The directive instructs all federal prosecutors on the southwest border to prosecute all Department of Homeland Security referrals for alleged violations of federal immigration illegal-entry laws. In a one-page memo sent to federal prosecutors on the southwest border, Sessions said the goal wasn’t merely developing more immigration cases, but instead an end to the “illegality in [the] immigration system.” He added that if the new policy requires more resources, the offices should identify and request those to the Department of Justice. The mandate comes the same week President Donald Trump has assailed Democrats for supporting what he said are “catch and release” policies where individuals apprehended by the Border Patrol are released while they await a court date.
Correction: In referencing a Ms. article from 2011, this story originally said that Chris Garcia was one of the operators of an allegedly illegal website, Southwest Companions. Garcia was charged by police of being an operator of the site, which they alleged was a house of prostitution, but a state district court judge threw out all the charges. The reference has been removed. It’s rare lately for Democrats and Republicans in Congress to find consensus, though some phrases like “infrastructure” and “small businesses” still inspire legislators to declare their willingness to work together. “Sex trafficking” is another one of those.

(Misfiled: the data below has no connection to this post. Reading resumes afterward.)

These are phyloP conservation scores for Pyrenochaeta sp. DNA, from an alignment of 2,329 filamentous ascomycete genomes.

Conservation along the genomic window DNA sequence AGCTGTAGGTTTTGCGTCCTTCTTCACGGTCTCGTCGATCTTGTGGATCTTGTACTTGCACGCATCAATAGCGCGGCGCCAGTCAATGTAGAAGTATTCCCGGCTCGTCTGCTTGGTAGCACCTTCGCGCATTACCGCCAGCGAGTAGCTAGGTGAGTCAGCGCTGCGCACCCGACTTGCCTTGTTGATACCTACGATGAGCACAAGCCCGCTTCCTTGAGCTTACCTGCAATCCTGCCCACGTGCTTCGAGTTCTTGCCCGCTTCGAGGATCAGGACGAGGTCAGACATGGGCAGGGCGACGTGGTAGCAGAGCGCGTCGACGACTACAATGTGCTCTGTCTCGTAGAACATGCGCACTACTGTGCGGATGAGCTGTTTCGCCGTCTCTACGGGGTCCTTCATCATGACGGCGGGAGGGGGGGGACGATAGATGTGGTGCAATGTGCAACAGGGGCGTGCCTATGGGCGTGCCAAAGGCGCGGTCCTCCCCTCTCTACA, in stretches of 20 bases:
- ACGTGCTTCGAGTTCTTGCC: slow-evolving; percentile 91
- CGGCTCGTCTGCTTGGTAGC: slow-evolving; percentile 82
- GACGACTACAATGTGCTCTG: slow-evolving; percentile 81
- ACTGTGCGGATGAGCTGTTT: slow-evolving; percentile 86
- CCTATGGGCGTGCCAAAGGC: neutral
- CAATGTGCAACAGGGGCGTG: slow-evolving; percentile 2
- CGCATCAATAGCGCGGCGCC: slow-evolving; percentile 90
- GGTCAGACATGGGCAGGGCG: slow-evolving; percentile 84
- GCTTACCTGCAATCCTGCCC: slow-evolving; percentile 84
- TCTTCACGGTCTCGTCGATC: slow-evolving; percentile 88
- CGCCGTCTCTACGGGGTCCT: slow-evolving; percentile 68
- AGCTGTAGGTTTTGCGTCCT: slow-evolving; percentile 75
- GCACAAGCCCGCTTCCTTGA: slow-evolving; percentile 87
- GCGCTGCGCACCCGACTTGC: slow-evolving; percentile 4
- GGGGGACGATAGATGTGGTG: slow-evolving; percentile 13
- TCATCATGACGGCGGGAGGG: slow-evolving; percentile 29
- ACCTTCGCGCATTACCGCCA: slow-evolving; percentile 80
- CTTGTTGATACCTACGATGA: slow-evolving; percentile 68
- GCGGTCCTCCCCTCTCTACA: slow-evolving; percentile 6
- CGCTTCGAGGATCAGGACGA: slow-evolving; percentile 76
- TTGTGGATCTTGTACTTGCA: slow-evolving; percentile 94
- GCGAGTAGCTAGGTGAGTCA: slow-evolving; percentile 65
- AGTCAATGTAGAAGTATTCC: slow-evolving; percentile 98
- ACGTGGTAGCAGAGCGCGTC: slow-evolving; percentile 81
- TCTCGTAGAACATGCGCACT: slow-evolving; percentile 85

In December, the Department of Justice requested that the Census Bureau add a question to the 2020 survey that would ask respondents to reveal whether or not they are U.S. citizens. Since ProPublica first reported the DOJ’s letter, civil rights groups and congressional Democrats have announced their opposition, arguing that in the midst of President Donald Trump’s immigration crackdown, the question will lead many people to opt out of the census, resulting in an inaccurate population count. A lot is at stake. The once-a-decade population count determines how House seats are distributed and helps determine where hundreds of billions of federal dollars are spent. But one question regarding the December letter remained unclear.